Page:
But now, the Gwayi-Shangani Dam - expected to be the third-largest inland water body after Tugwi-Mukosi and Lake Kyle, and a key cog of the whole project - is now expected to be completed by year-end, while construction of the 245-kilometre pipeline to convey water from the dam to Bulawayo officially began on Thursday.

To those of little imagination, constructing a dam is not like digging a well (kuchera tsime or mufuku) or drilling a borehole.

It is both back-breaking work and capital-intensive.

A country that is perceived to be broke cannot conceivably be able to undertake it.

The colonialists, despite having an embarrassment of riches from looted resources, professed they were too broke to implement the MZWP.

Initially, the cost was estimated at £6 000 (which was the currency then), before it ballooned to £60 000 by the 1930s during Prime Minister Godfrey Huggins' (better known as Lord Malvern) reign, who considered the project unsustainable.

Lord Malvern akazvitadzawo. Kikikiki.

So, it just remained a pipe dream.

However, all things being equal, within the next two years, the project is set to become reality without a dime from international financiers.

Instead, it is Treasury that has committed more than $5 billion from internally generated resources to ensure it gains real traction. And the bulk of this money being sunk into the project is likely to circulate locally as firms from within Zimbabwe are the ones being contracted to do most of the work.

The economic benefits derived from this model are simply mind-blowing.

Not many fully appreciate the potential for uninterrupted water supplies to re-industrialise Bulawayo, a city that used to be called "kontuthu ziyathunqa" (rising smoke) for the sheer amount of smoke that issued from its ever-busy industries.

By the way, water rationing in Bulawayo dates back to as far as 1938.

But, if the country can accomplish such progress while still encumbered by debilitating sanctions, one can only imagine what would have been possible had the country been freed to realise its full potential.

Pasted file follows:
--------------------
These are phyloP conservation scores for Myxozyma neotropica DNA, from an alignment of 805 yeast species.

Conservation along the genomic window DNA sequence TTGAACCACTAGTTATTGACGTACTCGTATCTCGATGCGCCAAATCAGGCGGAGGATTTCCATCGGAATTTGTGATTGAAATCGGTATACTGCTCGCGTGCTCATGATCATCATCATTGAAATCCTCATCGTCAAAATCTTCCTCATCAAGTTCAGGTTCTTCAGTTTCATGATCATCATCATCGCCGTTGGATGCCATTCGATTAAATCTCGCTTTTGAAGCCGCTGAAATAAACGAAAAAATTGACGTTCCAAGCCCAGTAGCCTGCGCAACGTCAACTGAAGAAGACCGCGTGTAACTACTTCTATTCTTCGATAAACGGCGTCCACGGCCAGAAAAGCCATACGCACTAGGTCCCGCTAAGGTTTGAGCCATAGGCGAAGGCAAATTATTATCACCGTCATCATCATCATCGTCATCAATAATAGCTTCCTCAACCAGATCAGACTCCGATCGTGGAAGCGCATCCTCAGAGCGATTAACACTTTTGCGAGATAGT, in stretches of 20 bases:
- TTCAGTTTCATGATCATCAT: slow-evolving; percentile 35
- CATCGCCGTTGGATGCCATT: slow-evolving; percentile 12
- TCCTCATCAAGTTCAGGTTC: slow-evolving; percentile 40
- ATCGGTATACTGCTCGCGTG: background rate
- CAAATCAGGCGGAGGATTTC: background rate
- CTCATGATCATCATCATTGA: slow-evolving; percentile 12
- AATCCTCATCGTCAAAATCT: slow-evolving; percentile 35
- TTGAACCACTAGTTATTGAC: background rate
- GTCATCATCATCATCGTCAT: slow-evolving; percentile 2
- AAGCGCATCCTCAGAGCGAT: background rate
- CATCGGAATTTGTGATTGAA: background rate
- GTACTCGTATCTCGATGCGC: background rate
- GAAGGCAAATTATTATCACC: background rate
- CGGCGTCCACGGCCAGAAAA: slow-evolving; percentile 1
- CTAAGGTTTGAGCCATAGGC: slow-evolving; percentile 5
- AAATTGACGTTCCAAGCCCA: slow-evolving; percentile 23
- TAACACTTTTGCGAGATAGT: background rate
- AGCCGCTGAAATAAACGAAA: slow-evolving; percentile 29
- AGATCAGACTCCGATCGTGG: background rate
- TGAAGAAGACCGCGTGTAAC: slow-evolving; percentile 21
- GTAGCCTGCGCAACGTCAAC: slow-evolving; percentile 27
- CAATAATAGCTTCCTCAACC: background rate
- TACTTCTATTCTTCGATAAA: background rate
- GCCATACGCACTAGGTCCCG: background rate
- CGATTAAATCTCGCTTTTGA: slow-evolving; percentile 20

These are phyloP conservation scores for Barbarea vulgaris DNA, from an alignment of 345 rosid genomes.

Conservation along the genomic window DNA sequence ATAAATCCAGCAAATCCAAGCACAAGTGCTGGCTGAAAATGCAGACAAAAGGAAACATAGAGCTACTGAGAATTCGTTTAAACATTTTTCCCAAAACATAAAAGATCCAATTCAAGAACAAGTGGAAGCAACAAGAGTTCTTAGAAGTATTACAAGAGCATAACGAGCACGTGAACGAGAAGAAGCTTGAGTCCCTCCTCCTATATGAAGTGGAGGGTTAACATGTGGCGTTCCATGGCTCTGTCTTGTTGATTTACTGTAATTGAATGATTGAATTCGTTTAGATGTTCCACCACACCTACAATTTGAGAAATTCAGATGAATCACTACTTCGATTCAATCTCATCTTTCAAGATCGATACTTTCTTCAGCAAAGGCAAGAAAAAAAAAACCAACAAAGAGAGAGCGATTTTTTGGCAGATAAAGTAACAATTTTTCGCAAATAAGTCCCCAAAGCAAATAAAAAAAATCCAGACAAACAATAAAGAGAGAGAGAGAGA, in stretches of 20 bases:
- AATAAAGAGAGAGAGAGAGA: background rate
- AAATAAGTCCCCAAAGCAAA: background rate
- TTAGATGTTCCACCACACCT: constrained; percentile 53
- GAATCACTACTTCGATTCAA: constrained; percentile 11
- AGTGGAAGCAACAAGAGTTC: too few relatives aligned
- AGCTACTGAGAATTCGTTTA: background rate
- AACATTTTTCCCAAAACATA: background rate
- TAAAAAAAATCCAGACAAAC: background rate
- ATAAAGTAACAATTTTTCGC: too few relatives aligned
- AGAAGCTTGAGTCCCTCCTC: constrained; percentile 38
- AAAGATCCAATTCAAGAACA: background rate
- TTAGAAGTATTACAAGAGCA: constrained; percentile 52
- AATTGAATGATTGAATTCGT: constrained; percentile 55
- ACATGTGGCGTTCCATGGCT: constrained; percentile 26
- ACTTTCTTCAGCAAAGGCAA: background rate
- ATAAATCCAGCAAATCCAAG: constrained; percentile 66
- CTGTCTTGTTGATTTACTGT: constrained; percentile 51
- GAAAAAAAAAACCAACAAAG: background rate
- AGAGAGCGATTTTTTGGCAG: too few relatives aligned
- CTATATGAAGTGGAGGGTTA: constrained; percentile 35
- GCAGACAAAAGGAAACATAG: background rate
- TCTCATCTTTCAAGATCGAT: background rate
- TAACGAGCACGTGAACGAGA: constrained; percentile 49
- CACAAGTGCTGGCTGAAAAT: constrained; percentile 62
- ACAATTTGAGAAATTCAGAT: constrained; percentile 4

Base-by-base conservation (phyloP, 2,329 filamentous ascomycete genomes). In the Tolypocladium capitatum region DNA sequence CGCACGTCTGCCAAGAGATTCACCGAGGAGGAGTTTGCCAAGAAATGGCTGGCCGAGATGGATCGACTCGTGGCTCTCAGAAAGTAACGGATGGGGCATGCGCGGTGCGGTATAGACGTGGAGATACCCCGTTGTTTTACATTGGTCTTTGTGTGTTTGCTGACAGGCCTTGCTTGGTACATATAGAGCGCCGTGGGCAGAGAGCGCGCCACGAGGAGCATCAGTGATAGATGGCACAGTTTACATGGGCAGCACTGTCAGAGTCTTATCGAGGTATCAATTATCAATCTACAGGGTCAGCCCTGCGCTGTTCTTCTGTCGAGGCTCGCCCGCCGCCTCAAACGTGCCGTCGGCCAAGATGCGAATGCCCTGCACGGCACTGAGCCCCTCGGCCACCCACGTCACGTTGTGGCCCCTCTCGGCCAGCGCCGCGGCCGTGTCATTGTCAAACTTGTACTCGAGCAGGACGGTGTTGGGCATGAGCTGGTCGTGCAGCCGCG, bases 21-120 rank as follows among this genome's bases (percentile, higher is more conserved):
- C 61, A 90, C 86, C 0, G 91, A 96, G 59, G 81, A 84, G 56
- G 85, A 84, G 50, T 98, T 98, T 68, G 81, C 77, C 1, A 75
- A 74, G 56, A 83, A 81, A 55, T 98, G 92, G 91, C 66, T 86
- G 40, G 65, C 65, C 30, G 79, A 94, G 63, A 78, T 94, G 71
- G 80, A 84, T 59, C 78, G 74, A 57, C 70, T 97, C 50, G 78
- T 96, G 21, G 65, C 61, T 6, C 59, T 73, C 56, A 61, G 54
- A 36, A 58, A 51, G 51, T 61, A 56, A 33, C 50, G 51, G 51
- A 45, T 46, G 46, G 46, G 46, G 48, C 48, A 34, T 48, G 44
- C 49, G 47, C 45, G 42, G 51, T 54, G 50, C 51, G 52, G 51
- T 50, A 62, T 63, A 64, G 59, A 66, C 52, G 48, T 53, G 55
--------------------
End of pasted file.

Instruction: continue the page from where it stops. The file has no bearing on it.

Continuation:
It is similar to the progress that has been made on the Harare-Beitridge Highway.

After a decade of inexplicable inertia, ED did what he knows best - action.

Considerable lengths of the highway have now been rehabilitated.

All this is only possible because of prudent fiscal management, which has enabled the Government to generate the wherewithal to sponsor critical national projects.

Contrary to the misleading narrative from sceptics that the economy is in free-fall, economic indicators are showing otherwise.

Over the past three years, exports have been progressively rising, from US$3,5 billion in 2017 to US$4 billion in 2018.

In 2019, shipments rose to US$4,3 million before growing by a further US$100 million to US$4,4 billion last year.

Agricultural output is set to markedly grow this year and spur economic activities and growth.

Considering that more than US$800 million is spent every year importing agricultural produce that we could ordinarily be producing ourselves, can you even imagine the cost savings that would be made from a successful farming season?

But the Government is not letting up on its plans to switch from rain-fed agriculture and continues to double down on investments to increase production and productivity.

For example, by last week, Maka Irrigation had set up a 24-hectare irrigation system at Nyamutsahuni Irrigation Scheme in Mutoko, Mashonaland East.

You might remember that in September 2019, the Government engaged the company to resuscitate irrigation schemes across the country. It was actually tasked with developing 100 000ha in the next three years.

Again, this is part of ED's materialising grand plan of putting more than 350 000ha under irrigation to guarantee food security, particularly in the wake of climate change.

The sheer scope and scale of projects happening around the country is immense.

Sand castles in the air

It is, therefore, not surprising that the industrial behemoth Old Mutual is already seeing signs of growth.

However, naysayers who are incorrigibly pessimistic and hyper-critical are busy creating an imagined reality of a country that is in crisis.

They are living in a parallel universe of a willed by elusive political reality.

The political message that they intend to sell to the public is the perceived failure of the ZANU-PF Government.

They are busy building sand castles in the air for themselves.

Bishop Lazi would like to encourage them to wake up and smell the coffee.

Reality is a bitter medicine that they would necessarily need to swallow.

Zimbabwe is rising.

Bishop out!!!

Source - sundaymail